Another more compelling reason I’ve regurgitated many times, relates to another of their food habits. They are excellent nest predators and the general assumption is that their presence has a heavy impact on songbird populations in places where they unnaturally congregate for anthropogenic food sources. This appear to be clear logic, but since I myself have said this, I might as well see if it’s true.

Turns out it’s not that simple.

The issue with making logical leaps like this are simple. Yes, it’s likely that more nest predators mean more predations. However, does that actually mean that they have a negative impact on overall survivorship of the birds they predate? So far as anyone can tell, not statistically.

In various studies, looking at a variety of corvid species, there didn’t seem to be a direct correlation between nest failures and increased presence of corvids. In several studies, several of which were done by John Marzluff of the University of Washington (a corvid expert), some birds didn’t even behave differently as a result of human presence. Steller’s jays, which heavily predate on eggs and nestlings of songbirds, didn’t appear to distribute any differently or travel long distances to get at human food. Crows and ravens were much more likely to, but didn’t show any increased impact when they traveled to areas with anthropogenic food (in other words a nest predation was relatively incidental, not actively worked for when human food was there).

In Britain and much of Europe, there’s been a steep decline in songbirds and many people have been prone to blame their corvids for the problem. Human’s are spectacularly good at blaming other species before they presume they could be the problem. Unlike the United States, where wild areas abound, the vast majority of Europe has been heavily altered for some time. In Britain it was possible for researchers to find managed land that provided excellent study areas, land that was with or without the various jackdaws, rooks, ravens, magpies, and jays that could be causing decline (which were being systematically “removed” by people) and other areas with them. Once again, there didn’t seem to be any impressive difference in nest survival (which ultimately is different than overall survivorship of a bird).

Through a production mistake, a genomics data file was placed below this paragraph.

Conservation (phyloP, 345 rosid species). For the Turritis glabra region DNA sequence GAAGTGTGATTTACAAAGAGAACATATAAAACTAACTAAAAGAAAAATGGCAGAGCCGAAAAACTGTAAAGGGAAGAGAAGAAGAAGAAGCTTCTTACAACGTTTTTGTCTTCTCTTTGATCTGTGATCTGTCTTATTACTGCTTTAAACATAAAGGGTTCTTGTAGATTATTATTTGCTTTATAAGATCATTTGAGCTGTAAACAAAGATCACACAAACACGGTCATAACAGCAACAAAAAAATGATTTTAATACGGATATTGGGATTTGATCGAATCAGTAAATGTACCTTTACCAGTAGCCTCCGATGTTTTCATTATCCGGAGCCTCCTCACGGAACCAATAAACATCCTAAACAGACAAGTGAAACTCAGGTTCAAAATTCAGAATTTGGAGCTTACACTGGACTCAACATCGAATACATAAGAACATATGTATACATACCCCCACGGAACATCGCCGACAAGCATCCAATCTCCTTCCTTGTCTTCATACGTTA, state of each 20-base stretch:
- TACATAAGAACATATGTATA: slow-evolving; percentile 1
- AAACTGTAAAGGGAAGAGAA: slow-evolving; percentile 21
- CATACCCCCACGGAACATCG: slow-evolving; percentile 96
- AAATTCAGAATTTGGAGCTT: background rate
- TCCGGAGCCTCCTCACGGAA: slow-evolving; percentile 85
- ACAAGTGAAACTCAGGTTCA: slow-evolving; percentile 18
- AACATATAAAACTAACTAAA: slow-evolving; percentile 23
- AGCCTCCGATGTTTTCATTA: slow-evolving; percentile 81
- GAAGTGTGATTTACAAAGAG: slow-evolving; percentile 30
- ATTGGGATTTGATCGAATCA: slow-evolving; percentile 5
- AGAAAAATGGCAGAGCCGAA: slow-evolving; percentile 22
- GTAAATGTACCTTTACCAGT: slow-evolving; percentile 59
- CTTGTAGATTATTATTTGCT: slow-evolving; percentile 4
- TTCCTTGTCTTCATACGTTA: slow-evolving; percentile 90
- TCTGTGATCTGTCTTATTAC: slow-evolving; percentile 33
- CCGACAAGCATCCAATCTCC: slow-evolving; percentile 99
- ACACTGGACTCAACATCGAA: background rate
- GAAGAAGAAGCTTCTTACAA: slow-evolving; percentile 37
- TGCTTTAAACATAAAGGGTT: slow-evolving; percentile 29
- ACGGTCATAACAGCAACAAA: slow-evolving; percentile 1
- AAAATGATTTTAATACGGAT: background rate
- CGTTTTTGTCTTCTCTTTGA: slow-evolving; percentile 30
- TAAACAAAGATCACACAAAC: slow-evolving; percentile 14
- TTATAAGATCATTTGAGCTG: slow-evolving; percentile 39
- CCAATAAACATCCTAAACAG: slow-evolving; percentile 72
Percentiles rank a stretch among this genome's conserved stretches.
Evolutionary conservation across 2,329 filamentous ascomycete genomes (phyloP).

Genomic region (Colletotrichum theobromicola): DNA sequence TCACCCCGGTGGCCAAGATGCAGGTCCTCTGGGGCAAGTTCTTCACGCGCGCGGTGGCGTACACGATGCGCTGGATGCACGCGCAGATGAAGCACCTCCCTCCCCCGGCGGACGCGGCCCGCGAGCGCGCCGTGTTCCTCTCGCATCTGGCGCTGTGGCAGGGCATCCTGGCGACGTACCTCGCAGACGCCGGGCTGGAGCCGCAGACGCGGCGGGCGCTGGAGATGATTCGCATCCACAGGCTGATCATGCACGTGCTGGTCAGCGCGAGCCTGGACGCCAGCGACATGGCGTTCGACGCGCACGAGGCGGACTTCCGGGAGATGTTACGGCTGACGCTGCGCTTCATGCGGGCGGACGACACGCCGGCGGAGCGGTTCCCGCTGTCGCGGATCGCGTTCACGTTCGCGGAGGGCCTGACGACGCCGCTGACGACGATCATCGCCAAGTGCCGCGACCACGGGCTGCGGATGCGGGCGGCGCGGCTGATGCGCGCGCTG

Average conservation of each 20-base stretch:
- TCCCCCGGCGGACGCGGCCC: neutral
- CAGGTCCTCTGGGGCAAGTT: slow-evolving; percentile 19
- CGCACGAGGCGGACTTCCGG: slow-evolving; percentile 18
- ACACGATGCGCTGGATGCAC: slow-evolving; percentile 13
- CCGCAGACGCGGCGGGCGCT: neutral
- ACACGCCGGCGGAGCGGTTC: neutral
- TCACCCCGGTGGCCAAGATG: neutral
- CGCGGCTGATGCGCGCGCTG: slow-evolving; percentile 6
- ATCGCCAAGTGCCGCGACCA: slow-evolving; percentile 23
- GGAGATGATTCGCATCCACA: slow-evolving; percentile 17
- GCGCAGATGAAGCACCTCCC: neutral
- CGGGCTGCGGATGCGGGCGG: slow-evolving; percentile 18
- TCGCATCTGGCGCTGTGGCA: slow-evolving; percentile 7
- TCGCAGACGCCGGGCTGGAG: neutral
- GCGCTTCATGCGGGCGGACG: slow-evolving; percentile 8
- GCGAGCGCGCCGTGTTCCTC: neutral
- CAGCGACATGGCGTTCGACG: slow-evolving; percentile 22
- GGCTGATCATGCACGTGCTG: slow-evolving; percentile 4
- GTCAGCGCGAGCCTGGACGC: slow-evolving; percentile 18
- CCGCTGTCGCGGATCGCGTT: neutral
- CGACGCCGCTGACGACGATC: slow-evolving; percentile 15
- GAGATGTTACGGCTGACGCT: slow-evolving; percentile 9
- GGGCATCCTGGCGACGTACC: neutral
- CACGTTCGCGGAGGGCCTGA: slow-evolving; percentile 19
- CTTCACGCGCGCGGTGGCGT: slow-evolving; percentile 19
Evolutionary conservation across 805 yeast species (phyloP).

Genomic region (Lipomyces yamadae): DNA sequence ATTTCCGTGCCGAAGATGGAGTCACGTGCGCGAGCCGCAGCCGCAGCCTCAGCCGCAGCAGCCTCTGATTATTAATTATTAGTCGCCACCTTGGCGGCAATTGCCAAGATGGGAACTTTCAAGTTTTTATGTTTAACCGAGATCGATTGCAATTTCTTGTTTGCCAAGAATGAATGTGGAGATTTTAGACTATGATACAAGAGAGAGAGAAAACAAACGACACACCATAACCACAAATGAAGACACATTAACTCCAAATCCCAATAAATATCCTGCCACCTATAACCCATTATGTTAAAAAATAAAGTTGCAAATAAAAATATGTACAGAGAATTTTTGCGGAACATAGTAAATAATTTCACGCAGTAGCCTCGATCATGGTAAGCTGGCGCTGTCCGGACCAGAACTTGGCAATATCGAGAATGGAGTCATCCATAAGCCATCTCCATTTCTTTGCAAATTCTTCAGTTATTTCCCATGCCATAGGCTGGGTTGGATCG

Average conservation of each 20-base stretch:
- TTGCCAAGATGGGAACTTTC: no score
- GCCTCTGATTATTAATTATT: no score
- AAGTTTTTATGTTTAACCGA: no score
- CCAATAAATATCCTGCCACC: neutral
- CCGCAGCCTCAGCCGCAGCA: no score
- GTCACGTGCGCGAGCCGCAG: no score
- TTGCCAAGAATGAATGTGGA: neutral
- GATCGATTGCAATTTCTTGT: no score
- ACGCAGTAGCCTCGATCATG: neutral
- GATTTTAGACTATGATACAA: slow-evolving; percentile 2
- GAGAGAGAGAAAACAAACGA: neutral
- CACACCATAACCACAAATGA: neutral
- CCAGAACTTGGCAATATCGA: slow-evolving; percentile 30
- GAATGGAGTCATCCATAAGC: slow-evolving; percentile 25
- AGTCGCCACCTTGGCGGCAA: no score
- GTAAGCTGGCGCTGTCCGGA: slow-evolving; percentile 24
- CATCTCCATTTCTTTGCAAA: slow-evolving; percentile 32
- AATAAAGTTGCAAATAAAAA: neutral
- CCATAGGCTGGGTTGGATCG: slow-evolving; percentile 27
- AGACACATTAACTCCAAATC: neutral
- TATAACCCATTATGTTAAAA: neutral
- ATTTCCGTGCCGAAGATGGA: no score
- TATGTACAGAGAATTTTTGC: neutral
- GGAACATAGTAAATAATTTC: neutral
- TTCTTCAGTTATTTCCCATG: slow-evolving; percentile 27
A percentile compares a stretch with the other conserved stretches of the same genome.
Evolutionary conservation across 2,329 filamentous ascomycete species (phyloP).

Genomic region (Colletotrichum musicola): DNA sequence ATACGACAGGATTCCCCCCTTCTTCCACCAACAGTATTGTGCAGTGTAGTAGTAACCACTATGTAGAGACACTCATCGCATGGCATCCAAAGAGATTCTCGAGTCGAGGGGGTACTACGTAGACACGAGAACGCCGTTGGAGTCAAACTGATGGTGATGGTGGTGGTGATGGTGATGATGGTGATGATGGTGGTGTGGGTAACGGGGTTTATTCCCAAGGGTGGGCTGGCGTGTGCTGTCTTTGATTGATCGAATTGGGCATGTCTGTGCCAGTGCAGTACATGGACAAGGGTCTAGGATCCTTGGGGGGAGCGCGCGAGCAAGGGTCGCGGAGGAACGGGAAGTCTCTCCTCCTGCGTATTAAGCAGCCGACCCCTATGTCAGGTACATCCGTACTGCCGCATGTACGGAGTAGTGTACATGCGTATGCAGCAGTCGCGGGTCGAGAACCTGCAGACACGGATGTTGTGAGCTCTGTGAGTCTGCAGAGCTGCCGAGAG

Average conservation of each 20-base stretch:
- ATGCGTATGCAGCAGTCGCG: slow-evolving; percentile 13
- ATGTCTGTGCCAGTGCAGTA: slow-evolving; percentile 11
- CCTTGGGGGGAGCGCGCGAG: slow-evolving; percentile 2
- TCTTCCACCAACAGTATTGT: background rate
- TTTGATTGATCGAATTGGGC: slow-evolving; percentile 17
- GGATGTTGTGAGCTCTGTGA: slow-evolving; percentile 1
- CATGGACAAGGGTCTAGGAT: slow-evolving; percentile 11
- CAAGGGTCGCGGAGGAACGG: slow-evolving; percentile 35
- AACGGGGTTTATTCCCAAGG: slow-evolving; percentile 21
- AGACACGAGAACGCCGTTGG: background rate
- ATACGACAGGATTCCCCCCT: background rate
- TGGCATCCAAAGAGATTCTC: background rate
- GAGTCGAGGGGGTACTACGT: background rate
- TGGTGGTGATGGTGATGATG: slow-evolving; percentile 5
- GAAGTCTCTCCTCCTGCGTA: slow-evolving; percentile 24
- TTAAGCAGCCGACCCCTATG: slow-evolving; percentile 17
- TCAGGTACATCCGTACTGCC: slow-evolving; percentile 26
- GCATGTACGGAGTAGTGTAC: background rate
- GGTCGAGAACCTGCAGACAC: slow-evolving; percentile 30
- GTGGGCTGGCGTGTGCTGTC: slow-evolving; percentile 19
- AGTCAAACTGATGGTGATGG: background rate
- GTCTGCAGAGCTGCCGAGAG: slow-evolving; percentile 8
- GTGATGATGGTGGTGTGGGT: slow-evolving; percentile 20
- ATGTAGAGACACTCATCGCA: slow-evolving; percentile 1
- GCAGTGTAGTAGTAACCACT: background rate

Seattle is a great place to explore these ideas, which Marzluff has done extensively. We have many small pockets of habitat, which in some sense could be ecological traps for nesting birds. A small band of forest (native or otherwise), say Ravenna park in Seattle, is full of decent nesting habitat for songbirds but every corvid, accipiter, and small mammal in the area knows where to look for high nutrient eggs. As we urbanize, it’s important to think on this scale; density done the wrong way can mean less green space decreasing diversity even more, making it harder for the birds that persist.

Gray jays, which are the most conspicuous opportunists of the campground, parking lot, or picnic area didn’t seem to have any different impact. They are well known for nest predation too. Several studies demonstrate that not only do gray jays increase their numbers in the presence of humans but that they spend more time on edges, generally our choice places to eat lunch or park our car. It stands to reason that the birds do negatively impact nesting in those areas. Again, the jury is out on whether increased presences has real implications for songbird populations. There’s a chance that nesting behavior is much more plastic in response to habitat or threats anyway. Gosh, so complicated.

Let’s also not forget that corvids are not the only predators out there. Many studies mentioned that they actually had higher records of squirrel species predating nests. Chipmunks took a heavy toll on studies conducted in the Pacific Northwest. I’m not looking for a scapegoat, merely continuing to point out that there’s never simplicity for studies.

Whether or not corvids are to “blame” is only part of the story. By looking at the distribution and behavior of predators, we can also look as how this influences the species they predate on. In turn, this can help guide forest management; showing positively that a threated species has lower fecundity in forests where logging creates obvious and copious edge areas.

I love a question unanswered because it leaves me wondering while I am out in the greater world. The bottom line should be that we don’t really need to be feeding or encouraging corvids to hang around. A subtext is that we don’t actually know what impact it may have. Possibly there are larger questions in the world, but I’d ask you what you like more: watching a curious gray jay or pondering climate change? I like both but sometimes I appreciate less imposing ideas. Just because you might have some guilt over impact doesn’t mean you can’t take a second to appreciate the smaller world too.

1 Comment so far

  1. Pingback: A 2013 (Photographic) Year in Review | Wingtrip